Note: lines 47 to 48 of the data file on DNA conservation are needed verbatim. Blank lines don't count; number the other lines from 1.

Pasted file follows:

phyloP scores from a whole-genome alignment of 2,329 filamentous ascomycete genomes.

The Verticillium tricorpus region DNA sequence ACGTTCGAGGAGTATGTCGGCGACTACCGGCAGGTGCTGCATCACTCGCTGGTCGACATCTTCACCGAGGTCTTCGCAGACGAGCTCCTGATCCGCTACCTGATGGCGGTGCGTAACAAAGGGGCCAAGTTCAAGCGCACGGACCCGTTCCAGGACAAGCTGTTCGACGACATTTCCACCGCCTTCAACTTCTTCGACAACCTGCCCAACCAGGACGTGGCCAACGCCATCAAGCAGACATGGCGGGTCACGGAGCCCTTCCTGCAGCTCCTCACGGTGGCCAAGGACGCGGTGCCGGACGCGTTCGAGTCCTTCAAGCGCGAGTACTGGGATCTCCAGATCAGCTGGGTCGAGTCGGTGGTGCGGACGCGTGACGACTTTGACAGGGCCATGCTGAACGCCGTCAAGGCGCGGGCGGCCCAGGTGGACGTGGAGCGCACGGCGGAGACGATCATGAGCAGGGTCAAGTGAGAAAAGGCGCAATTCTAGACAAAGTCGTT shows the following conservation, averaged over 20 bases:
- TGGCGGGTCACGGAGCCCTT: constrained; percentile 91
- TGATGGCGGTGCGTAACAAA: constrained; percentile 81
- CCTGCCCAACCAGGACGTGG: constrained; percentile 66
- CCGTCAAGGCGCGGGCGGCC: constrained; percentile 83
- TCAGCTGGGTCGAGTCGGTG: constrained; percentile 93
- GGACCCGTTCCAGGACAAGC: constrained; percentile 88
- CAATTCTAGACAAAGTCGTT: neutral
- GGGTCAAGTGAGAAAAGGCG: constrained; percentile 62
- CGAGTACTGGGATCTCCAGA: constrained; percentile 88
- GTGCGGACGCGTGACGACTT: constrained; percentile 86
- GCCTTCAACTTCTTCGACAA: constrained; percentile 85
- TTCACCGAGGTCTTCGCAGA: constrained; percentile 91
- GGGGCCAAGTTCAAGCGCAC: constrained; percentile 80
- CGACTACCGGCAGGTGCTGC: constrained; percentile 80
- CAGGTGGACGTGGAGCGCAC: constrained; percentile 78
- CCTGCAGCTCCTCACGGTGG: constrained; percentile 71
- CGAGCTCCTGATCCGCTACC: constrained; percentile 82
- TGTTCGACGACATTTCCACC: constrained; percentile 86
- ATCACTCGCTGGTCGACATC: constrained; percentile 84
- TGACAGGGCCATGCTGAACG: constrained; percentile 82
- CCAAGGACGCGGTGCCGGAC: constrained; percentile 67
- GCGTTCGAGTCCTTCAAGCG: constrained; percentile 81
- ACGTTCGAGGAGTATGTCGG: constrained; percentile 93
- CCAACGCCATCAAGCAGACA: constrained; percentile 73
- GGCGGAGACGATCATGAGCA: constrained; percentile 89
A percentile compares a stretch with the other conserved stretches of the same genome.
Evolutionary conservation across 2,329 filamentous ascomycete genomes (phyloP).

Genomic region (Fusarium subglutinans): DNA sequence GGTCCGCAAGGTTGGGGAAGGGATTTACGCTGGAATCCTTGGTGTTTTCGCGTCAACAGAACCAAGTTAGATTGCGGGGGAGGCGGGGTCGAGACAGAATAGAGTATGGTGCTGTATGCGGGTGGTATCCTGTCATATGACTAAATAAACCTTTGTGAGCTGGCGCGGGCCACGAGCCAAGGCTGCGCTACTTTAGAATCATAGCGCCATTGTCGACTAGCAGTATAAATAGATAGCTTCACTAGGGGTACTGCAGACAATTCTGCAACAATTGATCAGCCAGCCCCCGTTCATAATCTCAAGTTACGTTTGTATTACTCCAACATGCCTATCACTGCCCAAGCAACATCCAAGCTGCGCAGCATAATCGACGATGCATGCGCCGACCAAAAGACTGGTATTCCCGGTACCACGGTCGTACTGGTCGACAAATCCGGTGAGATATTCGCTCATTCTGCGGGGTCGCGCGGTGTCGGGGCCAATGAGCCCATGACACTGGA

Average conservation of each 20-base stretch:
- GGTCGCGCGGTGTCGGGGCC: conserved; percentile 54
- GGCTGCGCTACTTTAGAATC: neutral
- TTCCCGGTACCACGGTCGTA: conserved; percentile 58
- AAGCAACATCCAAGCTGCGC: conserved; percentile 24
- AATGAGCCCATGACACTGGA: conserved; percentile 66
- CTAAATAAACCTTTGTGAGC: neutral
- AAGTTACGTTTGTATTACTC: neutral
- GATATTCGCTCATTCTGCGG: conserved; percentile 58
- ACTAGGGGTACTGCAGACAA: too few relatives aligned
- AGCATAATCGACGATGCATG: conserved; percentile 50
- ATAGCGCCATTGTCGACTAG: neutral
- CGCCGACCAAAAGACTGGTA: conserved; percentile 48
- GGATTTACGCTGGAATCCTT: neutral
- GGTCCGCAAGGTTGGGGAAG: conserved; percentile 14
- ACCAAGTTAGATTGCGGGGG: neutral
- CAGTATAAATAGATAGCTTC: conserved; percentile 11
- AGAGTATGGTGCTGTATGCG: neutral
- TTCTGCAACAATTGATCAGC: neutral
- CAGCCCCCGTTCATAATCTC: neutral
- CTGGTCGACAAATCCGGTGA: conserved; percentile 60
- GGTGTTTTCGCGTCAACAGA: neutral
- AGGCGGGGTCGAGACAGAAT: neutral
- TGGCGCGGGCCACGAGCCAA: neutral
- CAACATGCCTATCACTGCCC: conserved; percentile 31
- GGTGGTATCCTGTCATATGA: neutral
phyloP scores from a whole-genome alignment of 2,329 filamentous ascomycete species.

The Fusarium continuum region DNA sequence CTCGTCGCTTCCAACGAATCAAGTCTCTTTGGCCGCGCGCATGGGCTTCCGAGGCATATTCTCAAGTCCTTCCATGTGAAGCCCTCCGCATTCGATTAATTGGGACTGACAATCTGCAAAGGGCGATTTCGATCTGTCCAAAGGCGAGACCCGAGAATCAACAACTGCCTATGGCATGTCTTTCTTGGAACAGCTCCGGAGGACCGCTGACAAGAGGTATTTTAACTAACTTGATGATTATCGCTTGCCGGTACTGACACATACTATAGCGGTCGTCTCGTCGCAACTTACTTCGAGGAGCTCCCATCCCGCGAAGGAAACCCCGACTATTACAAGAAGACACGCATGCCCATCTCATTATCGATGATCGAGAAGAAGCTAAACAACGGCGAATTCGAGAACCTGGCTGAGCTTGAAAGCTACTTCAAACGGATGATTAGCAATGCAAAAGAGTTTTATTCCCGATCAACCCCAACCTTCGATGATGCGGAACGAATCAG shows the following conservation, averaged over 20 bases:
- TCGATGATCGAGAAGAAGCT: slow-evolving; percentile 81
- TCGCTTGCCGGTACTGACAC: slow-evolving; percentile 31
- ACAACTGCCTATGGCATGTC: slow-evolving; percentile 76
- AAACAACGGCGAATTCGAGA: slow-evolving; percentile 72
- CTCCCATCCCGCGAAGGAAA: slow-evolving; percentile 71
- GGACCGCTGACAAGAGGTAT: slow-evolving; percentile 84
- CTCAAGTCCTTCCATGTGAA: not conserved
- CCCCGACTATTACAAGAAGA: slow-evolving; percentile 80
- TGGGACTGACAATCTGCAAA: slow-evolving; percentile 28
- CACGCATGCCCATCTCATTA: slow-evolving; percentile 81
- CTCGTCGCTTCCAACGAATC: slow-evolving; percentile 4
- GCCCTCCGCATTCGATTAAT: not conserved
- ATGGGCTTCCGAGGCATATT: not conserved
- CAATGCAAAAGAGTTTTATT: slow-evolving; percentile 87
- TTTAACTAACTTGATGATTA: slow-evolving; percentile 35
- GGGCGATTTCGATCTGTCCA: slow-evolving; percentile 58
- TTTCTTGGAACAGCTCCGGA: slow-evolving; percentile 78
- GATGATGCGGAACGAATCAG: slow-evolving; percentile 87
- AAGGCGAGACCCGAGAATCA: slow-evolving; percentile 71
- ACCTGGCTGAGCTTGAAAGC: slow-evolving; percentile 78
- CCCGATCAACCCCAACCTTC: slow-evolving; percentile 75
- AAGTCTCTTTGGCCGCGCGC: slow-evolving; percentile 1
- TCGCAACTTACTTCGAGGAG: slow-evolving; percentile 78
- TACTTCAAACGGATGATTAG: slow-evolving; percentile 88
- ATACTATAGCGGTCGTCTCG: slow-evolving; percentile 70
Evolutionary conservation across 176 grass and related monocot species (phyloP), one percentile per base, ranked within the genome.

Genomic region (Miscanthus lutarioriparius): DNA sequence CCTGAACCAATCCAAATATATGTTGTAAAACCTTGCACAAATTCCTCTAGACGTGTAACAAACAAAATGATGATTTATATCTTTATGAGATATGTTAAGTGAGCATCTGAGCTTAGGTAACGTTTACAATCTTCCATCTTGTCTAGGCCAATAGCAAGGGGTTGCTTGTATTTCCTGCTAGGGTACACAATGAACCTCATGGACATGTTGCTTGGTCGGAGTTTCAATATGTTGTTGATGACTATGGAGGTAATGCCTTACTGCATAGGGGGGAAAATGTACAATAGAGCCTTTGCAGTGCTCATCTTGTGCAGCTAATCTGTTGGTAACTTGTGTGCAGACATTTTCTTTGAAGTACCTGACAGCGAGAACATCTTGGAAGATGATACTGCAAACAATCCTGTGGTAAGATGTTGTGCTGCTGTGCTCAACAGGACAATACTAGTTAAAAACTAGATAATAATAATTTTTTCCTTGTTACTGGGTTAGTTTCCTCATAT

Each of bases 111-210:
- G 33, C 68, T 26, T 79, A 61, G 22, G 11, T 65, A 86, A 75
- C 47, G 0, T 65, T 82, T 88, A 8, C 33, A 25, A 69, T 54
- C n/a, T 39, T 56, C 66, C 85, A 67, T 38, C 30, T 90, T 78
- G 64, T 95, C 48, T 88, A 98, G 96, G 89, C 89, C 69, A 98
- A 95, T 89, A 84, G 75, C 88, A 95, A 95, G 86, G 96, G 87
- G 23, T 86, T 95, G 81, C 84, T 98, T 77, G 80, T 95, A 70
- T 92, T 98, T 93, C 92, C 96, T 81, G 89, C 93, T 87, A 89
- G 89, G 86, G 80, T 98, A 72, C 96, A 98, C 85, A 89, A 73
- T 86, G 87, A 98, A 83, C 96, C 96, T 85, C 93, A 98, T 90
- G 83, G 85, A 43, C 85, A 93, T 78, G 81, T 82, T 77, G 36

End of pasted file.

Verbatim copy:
- CAGTATAAATAGATAGCTTC: conserved; percentile 11
- AGAGTATGGTGCTGTATGCG: neutral